Demonstrators want to halt housing development in wooded area west of Montreal

The chorus of voices is hoping to speak for a species living in a wooded area that is being developed for residential purposes on Ile-Perrot, off the western tip of the Island of Montreal.

Green Party of Quebec leader Alex Tyrrell is part of a group that protested Sunday in front of federal MP Peter Schiefke's office in Vaudreuil-Dorion hoping to stop the first in a series of housing developments in a wooded area called the White Oak Forest where Western Chorus Frog populations live.

It was the second protest against the development in the past two weeks.

Schiefke is the Liberal MP for Vaudreuil-Soulanges which includes Ile-Perrot and is also the parliamentary secretary for Environment and Climate Change Minister Jonathan Wilkinson.

"The federal minister of the environment has the power to issue an executive order to protect the area under the Species at Risk Act," said Tyrell. "That's the case with the Western Chorus Frog. We're calling on the federal government to intervene."

The Environment Canada-partnered, Nature Watch says Western Chorus Frog populations are at risk in Quebec.

"It has declined throughout the St. Lawrence Valley in Quebec as a result of habitat loss," the organization writes.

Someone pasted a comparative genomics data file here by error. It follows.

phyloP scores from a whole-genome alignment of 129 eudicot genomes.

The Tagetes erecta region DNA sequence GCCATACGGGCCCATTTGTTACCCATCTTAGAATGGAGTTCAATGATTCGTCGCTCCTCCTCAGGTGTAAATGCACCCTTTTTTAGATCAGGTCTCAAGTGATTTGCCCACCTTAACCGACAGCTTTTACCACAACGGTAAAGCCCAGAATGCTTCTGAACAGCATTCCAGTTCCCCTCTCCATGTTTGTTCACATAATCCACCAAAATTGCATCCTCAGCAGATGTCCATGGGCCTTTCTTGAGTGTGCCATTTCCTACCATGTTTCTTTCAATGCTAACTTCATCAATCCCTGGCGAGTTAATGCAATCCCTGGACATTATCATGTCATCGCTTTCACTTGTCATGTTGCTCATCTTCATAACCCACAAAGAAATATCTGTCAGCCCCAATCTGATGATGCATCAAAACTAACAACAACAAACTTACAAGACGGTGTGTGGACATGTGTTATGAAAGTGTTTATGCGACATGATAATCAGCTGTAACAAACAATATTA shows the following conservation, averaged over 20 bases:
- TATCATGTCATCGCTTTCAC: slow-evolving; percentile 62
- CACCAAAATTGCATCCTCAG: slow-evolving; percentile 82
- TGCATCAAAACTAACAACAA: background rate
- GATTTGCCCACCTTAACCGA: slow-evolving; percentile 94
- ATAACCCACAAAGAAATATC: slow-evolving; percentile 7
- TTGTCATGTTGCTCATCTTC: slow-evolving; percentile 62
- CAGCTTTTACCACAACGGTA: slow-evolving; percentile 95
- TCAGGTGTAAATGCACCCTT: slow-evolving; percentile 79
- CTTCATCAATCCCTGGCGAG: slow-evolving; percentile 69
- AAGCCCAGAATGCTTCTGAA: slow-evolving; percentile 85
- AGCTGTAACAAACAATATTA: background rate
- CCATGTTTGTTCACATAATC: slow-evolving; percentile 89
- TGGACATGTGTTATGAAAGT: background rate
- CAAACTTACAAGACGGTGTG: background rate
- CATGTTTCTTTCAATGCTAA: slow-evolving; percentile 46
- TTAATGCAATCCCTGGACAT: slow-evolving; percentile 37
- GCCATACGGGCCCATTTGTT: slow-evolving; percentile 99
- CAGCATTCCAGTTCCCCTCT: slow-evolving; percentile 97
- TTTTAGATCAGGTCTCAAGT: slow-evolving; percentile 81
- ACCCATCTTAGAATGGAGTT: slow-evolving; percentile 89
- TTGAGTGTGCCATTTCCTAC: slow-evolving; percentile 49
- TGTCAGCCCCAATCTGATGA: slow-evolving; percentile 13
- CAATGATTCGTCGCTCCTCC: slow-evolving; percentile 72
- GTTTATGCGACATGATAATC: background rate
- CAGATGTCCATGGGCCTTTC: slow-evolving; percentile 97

The municipality unveiled its housing project vision Feb. 4 that it says will develop and improve green spaces and minimize environmental impacts while developing seven sites for housing projects.

The 64th Ave. site is the first of seven and is planned to create 17 residences and impact 1,255 square metres, according to the municipality's PowerPoint presentation.

Notre-Dame-de-L’Ile-Perrot Mayor Danie Deschenes said in a prior email that the land in question is privately owned and the developer has obtained a permit to build on it.

City officials also said that buying the wooded areas would cost Ile-Perrot residents more than $700 per year for three decades, a number that opponents dispute. Those against the development said the community has not been properly consulted.

"It's really the last minute now," said Tyrell. The dynamiting has started in the forest this week. They've already cut down quite a few trees. It's really a last attempt to try and get some federal intervention in this area."

Tyrell pointed out that the development is across the water from Dowker Island, and part of a bigger ecological area.

"The forest goes right up to the water and then the island is right across from the shore, so it is quite a strategic spot they're taking for the environment because you try and avoid the fragmentation of habitats," he said. "It's a valuable forest ecologically." 

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